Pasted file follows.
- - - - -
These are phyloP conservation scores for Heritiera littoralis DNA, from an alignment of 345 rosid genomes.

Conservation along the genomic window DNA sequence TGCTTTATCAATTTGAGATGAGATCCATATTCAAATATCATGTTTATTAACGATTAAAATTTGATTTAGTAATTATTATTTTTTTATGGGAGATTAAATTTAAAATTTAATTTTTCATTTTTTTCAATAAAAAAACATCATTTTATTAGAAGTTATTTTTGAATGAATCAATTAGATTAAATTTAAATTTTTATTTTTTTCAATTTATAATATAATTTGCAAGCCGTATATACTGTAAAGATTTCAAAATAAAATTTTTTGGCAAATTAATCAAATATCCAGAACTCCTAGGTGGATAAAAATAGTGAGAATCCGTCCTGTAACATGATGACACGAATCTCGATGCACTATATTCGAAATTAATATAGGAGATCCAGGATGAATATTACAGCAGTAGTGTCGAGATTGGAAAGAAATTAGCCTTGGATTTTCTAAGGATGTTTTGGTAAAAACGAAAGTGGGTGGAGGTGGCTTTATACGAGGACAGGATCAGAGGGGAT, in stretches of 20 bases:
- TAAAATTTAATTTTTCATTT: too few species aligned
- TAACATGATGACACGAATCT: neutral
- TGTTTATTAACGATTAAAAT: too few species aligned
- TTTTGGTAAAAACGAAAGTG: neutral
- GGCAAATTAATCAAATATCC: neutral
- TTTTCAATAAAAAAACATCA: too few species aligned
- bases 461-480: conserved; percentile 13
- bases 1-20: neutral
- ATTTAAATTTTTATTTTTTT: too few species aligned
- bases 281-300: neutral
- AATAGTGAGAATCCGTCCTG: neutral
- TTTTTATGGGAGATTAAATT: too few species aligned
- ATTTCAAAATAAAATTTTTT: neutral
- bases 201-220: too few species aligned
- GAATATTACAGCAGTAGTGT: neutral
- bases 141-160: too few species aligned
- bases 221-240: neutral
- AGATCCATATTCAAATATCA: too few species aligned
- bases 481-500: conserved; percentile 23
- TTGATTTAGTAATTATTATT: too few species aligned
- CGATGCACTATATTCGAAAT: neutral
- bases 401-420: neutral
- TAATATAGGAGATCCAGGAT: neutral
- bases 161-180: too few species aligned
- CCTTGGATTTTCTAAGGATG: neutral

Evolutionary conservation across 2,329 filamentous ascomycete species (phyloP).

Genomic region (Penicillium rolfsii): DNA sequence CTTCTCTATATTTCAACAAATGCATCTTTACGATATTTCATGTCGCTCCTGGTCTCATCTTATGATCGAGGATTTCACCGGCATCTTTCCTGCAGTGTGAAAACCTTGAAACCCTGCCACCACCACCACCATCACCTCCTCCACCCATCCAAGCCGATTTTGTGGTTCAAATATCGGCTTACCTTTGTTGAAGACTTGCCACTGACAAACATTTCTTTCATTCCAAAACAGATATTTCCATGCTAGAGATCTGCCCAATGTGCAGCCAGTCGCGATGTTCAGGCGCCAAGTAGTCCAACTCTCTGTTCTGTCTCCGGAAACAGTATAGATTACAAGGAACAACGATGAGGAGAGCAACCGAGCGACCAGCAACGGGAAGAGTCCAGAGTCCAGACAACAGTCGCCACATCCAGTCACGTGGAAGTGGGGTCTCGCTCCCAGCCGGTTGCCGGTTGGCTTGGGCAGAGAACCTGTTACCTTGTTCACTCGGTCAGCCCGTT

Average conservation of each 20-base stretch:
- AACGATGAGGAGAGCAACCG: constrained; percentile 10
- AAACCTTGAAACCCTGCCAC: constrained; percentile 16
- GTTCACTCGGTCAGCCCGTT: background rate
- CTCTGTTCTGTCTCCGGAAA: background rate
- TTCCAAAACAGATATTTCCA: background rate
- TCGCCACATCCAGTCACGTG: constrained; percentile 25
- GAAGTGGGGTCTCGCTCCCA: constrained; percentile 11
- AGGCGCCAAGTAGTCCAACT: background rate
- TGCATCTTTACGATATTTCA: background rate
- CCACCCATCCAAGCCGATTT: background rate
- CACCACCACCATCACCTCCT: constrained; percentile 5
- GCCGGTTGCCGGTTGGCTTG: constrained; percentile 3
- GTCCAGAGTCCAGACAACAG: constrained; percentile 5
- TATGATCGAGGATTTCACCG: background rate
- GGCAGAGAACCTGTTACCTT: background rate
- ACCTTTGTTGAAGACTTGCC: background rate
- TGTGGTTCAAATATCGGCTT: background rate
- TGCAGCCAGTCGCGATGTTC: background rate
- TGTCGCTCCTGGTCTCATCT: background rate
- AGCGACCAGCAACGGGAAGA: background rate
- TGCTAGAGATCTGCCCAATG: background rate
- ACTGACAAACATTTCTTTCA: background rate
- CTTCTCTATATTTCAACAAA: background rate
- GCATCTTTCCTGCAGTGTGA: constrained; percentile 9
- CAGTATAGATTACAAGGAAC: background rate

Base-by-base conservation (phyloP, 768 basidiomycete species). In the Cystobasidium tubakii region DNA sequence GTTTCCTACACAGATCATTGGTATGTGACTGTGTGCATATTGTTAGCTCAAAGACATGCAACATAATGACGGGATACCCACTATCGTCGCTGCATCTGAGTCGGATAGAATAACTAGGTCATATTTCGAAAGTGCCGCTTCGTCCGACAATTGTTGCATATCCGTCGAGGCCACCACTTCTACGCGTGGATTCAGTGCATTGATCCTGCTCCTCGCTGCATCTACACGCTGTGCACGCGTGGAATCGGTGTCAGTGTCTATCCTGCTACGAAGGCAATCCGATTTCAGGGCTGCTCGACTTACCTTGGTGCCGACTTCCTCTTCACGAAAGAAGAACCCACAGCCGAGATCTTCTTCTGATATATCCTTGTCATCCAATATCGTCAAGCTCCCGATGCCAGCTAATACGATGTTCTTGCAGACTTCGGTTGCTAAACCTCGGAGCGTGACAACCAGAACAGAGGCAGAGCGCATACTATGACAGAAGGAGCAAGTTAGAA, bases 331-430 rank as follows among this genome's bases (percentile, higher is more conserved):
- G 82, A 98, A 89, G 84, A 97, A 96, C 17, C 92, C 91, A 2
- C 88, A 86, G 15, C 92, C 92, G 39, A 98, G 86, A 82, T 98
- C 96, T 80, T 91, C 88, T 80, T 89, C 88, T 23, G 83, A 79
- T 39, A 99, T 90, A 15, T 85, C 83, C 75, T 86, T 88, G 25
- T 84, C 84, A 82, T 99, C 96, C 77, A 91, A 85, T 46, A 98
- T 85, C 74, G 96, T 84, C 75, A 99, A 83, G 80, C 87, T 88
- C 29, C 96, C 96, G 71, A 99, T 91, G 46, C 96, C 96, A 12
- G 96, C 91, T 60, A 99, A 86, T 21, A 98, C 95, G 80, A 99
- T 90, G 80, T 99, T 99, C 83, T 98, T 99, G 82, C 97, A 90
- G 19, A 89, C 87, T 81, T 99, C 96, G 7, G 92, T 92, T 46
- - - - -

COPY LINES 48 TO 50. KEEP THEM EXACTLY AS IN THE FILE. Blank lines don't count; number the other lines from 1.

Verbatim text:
- TGCAGCCAGTCGCGATGTTC: background rate
- TGTCGCTCCTGGTCTCATCT: background rate
- AGCGACCAGCAACGGGAAGA: background rate